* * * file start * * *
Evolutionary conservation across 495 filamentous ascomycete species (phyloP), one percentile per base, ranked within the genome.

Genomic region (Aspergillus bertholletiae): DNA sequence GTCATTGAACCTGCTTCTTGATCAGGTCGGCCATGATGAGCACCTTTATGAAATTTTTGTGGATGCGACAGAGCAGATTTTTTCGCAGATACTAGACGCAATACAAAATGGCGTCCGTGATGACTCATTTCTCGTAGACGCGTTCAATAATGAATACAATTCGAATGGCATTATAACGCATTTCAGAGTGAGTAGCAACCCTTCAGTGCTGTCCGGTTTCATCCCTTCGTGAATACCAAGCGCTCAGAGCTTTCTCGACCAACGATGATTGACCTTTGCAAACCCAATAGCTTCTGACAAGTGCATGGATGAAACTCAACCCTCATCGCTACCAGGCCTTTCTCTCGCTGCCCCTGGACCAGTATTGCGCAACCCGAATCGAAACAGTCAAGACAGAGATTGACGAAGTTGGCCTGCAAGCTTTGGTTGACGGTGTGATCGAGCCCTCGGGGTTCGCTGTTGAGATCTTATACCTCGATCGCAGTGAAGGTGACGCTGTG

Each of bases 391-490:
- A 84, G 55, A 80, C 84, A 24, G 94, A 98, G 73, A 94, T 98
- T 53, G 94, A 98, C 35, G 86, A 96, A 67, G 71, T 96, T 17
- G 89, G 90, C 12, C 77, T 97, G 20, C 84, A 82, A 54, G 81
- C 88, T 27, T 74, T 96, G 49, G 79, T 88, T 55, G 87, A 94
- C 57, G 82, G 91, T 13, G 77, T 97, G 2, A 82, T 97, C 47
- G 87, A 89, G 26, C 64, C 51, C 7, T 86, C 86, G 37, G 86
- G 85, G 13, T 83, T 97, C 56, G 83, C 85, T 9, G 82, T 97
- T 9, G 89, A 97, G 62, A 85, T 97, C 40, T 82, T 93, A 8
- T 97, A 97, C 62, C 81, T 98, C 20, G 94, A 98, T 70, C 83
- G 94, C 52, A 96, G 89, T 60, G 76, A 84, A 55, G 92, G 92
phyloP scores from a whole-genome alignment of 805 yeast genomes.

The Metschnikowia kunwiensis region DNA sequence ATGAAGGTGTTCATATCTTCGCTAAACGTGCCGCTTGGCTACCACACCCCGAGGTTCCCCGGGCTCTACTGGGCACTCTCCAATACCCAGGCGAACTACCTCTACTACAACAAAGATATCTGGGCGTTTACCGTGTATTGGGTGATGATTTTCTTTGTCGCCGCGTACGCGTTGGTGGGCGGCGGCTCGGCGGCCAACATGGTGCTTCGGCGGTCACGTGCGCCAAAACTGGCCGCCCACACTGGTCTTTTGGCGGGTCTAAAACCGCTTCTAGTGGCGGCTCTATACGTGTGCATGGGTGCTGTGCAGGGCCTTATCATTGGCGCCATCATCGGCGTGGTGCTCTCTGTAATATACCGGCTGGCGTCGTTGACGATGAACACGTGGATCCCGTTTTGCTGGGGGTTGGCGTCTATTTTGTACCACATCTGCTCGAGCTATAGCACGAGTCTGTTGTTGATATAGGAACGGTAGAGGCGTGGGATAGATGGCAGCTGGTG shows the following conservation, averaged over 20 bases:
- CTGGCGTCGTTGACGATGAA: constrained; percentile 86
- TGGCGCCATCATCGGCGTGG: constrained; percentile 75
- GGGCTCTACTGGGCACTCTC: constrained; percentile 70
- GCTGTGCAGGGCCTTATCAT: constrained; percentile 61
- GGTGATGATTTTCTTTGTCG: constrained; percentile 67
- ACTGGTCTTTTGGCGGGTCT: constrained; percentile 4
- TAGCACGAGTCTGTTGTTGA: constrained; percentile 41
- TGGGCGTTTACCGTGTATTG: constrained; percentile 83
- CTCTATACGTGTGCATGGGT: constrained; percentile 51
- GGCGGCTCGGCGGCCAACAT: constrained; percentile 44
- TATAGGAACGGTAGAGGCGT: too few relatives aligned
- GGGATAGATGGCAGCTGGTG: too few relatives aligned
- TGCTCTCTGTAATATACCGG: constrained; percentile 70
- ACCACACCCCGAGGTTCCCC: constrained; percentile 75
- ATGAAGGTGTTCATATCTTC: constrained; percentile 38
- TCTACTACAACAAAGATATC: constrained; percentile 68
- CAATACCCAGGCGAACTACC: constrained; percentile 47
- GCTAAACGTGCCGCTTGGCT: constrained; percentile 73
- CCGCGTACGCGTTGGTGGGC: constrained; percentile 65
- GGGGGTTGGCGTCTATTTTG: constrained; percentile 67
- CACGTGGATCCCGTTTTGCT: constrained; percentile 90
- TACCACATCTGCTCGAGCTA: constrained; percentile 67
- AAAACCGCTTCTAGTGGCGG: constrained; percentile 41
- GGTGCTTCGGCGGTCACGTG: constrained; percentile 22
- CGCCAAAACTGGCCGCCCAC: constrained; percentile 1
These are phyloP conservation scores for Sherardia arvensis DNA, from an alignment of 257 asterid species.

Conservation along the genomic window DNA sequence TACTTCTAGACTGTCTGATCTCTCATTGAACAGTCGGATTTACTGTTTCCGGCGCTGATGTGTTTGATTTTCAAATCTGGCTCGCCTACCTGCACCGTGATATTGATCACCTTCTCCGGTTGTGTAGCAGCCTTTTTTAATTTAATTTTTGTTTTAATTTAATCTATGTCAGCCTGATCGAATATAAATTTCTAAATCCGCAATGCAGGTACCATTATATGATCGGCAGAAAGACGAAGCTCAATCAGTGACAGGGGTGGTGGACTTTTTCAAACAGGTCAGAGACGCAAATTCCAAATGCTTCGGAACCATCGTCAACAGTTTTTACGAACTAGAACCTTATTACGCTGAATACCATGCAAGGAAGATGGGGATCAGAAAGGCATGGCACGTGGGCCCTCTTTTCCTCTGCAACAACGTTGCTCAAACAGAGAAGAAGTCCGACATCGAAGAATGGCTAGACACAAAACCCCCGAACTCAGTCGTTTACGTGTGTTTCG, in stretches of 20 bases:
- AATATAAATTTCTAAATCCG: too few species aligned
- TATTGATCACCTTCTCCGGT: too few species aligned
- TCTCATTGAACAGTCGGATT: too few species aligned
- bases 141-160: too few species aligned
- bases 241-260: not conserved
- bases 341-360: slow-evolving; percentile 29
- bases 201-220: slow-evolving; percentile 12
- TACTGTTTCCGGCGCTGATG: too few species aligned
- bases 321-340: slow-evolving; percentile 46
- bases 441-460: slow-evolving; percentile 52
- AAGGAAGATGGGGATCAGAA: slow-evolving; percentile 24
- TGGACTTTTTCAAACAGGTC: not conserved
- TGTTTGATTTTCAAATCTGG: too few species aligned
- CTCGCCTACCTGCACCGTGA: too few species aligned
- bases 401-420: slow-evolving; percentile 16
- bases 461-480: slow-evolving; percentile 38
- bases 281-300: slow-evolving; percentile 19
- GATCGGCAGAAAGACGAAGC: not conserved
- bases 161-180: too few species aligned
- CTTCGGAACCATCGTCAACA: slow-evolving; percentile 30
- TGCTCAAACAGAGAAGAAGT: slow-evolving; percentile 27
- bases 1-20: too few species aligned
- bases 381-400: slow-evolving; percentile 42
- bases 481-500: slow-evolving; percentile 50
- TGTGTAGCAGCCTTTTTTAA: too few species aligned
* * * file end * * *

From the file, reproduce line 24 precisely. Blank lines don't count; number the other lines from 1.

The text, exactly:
- CTCTATACGTGTGCATGGGT: constrained; percentile 51